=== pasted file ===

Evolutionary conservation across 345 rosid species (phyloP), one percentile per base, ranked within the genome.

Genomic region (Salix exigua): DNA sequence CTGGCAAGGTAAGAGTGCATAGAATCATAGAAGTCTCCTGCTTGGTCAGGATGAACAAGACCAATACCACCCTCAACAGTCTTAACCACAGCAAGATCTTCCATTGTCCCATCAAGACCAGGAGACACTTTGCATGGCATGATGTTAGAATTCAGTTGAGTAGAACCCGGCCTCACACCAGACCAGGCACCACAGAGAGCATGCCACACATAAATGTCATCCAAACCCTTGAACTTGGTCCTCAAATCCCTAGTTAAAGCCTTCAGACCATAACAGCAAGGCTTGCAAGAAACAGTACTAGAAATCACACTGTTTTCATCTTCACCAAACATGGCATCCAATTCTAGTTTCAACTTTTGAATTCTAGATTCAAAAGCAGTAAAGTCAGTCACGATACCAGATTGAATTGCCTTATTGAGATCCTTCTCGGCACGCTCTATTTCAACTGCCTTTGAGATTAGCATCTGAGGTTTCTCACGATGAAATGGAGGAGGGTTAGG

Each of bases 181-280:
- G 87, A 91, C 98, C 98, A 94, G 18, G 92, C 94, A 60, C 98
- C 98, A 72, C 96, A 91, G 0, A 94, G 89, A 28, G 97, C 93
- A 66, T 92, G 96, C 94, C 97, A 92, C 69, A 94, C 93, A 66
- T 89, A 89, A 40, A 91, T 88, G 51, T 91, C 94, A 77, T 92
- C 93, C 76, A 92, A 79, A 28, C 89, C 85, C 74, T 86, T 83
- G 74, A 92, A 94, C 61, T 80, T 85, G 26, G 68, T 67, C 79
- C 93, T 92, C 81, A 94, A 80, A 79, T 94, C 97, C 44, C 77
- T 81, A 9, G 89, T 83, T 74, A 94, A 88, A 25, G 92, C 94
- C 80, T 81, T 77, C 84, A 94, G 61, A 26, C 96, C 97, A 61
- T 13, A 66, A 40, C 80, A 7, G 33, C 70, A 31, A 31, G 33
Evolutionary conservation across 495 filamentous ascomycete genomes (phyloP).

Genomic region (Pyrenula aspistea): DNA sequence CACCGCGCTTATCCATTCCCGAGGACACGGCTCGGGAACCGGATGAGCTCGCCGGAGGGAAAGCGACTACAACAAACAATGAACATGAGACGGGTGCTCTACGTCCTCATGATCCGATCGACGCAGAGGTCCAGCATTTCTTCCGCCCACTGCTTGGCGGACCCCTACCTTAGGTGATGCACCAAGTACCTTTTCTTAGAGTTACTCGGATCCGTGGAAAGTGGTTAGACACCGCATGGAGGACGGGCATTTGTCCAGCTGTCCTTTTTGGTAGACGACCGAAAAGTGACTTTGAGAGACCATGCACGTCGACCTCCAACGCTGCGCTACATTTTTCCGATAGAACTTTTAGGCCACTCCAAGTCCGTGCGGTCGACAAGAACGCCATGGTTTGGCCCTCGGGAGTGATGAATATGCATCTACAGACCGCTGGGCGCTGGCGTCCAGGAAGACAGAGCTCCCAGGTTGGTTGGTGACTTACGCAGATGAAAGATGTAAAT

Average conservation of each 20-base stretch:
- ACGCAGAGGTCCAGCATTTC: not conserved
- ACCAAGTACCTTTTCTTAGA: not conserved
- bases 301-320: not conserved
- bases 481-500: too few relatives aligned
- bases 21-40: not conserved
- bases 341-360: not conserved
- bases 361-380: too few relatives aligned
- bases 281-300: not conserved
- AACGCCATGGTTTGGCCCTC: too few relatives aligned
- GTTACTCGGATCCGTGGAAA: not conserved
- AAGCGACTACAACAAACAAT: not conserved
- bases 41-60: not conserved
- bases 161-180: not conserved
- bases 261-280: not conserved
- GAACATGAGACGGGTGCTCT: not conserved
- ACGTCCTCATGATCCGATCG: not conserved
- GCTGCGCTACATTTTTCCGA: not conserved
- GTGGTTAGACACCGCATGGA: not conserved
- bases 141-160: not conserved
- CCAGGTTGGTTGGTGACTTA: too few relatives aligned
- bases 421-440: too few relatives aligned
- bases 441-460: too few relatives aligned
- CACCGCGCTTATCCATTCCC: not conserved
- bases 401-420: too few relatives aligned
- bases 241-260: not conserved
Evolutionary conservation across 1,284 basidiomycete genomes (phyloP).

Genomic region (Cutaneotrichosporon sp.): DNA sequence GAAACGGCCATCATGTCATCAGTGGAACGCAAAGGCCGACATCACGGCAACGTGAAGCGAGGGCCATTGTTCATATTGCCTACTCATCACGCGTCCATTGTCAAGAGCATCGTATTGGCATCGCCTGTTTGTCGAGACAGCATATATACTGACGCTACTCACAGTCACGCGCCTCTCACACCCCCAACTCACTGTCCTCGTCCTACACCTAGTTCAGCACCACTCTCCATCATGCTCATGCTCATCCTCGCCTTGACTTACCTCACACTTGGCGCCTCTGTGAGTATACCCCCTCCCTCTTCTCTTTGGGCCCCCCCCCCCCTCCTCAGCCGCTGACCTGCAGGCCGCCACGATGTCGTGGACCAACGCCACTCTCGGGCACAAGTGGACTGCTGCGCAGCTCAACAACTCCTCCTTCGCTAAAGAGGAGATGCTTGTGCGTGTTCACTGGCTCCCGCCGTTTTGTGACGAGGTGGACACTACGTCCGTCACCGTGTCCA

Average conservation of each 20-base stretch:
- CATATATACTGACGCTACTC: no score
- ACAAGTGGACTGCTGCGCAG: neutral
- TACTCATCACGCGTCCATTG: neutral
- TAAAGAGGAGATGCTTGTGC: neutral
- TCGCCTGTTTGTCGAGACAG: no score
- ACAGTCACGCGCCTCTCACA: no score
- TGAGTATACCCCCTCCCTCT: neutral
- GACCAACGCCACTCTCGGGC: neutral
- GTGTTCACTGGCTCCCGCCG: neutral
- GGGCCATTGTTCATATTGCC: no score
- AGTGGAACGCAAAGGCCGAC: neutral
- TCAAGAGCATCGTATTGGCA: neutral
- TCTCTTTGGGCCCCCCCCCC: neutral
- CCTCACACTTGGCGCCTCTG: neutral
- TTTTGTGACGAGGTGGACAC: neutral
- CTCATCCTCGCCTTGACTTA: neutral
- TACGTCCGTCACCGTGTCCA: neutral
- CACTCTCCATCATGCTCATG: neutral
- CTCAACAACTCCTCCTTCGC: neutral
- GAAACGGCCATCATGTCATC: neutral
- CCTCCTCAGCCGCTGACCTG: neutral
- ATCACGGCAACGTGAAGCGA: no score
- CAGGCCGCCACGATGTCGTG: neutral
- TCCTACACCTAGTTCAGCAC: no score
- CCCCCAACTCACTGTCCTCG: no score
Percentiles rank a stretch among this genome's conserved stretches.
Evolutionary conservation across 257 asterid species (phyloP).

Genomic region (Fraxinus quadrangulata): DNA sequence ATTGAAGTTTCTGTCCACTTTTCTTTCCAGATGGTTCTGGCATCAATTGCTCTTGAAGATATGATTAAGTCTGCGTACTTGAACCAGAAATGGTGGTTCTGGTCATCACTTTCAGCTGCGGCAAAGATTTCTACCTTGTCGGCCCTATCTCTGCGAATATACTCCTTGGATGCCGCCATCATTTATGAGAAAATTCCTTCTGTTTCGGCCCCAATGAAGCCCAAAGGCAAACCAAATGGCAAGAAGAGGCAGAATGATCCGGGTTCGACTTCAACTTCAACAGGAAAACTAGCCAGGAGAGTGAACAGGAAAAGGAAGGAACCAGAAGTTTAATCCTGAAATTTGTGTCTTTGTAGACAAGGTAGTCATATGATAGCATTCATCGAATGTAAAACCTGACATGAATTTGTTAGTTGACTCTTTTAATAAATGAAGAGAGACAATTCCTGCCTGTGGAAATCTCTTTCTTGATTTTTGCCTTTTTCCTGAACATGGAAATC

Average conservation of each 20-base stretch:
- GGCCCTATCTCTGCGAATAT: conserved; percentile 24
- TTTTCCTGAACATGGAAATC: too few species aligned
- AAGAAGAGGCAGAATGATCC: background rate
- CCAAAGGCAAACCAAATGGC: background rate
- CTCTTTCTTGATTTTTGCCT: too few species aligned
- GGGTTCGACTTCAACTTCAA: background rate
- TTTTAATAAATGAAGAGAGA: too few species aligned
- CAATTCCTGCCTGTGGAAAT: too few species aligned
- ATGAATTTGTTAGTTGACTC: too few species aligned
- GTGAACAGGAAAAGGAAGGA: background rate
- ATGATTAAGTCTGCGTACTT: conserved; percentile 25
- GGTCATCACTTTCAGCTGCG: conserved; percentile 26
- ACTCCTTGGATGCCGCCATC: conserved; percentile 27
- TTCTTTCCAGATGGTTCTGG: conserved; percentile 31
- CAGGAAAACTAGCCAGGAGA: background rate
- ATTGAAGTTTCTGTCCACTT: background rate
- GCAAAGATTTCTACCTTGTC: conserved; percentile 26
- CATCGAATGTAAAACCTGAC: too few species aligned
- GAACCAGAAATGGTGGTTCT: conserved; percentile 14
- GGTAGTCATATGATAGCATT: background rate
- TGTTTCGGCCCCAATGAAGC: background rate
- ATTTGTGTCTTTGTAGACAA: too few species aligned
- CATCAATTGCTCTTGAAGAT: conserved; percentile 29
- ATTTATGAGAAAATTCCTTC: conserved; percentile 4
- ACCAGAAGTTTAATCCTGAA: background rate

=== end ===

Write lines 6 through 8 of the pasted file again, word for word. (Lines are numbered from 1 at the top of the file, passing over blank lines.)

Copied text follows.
- A 66, T 92, G 96, C 94, C 97, A 92, C 69, A 94, C 93, A 66
- T 89, A 89, A 40, A 91, T 88, G 51, T 91, C 94, A 77, T 92
- C 93, C 76, A 92, A 79, A 28, C 89, C 85, C 74, T 86, T 83